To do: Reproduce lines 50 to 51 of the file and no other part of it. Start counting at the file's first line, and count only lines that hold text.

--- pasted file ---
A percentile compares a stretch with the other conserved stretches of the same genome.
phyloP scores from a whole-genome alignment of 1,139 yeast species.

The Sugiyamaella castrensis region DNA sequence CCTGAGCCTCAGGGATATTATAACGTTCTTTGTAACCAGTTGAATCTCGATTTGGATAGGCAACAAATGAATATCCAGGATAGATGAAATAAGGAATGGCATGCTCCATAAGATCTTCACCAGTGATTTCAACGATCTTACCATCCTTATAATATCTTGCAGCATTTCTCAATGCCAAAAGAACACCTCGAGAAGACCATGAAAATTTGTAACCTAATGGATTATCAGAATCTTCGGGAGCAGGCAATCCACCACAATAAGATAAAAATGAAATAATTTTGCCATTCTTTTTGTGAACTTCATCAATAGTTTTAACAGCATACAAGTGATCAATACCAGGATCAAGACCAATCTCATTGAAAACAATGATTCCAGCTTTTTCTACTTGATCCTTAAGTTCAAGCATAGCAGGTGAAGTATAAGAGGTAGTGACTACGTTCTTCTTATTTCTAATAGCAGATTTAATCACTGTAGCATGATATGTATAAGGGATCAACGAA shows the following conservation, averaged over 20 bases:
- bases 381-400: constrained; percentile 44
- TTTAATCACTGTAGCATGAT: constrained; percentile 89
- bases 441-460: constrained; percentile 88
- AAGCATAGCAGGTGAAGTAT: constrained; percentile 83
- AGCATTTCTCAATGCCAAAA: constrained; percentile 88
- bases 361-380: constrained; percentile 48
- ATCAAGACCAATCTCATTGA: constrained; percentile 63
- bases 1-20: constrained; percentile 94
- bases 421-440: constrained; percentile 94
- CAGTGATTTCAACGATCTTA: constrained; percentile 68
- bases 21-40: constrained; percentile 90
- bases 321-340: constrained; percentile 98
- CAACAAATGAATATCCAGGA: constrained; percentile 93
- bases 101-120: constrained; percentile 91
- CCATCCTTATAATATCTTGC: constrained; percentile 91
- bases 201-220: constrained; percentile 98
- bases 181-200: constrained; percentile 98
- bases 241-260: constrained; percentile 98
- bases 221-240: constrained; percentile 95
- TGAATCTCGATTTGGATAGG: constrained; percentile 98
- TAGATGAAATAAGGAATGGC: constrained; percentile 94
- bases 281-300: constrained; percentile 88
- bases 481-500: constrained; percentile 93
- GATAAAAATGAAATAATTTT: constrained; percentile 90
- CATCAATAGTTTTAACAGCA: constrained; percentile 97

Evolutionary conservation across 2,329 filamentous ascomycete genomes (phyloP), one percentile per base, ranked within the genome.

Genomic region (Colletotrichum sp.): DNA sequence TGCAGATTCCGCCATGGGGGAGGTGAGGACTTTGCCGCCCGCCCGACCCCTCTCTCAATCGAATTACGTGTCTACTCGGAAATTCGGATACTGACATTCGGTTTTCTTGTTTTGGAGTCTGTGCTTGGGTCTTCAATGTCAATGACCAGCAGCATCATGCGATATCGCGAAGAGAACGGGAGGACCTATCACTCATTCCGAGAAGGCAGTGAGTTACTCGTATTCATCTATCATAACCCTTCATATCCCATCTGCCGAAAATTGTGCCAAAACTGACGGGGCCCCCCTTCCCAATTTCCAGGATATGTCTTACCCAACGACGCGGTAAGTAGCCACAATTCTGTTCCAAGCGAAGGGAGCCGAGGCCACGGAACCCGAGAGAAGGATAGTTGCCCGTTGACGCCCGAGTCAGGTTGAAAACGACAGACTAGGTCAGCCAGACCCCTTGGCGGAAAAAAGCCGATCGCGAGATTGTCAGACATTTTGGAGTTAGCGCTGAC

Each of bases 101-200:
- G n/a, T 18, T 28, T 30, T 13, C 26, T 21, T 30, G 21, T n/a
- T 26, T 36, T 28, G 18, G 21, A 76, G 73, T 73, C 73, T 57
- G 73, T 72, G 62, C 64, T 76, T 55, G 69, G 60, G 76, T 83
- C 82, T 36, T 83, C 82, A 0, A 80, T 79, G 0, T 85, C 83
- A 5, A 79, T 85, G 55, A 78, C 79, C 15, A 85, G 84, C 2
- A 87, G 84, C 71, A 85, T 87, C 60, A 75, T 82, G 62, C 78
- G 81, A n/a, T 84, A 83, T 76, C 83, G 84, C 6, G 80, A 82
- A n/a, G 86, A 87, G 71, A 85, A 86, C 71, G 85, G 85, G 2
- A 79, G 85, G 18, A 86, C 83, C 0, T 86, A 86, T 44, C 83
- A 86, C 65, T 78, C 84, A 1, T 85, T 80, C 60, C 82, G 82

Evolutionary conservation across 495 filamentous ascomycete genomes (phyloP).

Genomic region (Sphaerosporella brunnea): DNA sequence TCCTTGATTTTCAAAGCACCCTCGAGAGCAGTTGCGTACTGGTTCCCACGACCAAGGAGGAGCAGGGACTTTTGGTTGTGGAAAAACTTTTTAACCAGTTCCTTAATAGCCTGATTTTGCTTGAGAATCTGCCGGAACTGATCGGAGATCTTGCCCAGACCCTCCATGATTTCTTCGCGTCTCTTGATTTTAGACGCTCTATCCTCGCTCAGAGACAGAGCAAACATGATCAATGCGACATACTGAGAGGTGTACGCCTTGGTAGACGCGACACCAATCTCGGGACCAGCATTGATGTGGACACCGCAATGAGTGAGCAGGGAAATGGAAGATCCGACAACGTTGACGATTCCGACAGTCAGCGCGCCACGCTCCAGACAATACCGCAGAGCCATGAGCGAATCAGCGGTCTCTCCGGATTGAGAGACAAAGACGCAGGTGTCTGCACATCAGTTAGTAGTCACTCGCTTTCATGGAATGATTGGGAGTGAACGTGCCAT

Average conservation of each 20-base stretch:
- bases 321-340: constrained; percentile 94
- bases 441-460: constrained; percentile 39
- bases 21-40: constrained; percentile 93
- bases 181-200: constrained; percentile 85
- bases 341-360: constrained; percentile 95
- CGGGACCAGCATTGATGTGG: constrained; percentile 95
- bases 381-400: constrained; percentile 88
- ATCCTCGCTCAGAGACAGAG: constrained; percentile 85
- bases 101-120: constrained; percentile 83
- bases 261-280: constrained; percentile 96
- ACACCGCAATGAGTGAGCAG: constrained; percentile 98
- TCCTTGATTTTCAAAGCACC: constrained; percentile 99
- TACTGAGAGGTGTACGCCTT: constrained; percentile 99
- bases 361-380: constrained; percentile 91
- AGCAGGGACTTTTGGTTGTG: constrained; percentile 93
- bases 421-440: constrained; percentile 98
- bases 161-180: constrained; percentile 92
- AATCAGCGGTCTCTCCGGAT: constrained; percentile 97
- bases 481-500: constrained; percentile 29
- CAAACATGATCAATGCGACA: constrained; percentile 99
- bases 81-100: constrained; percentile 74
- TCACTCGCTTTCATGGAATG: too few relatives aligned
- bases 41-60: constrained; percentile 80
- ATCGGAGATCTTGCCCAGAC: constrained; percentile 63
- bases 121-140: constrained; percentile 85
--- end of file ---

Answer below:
- CGGGACCAGCATTGATGTGG: constrained; percentile 95
- bases 381-400: constrained; percentile 88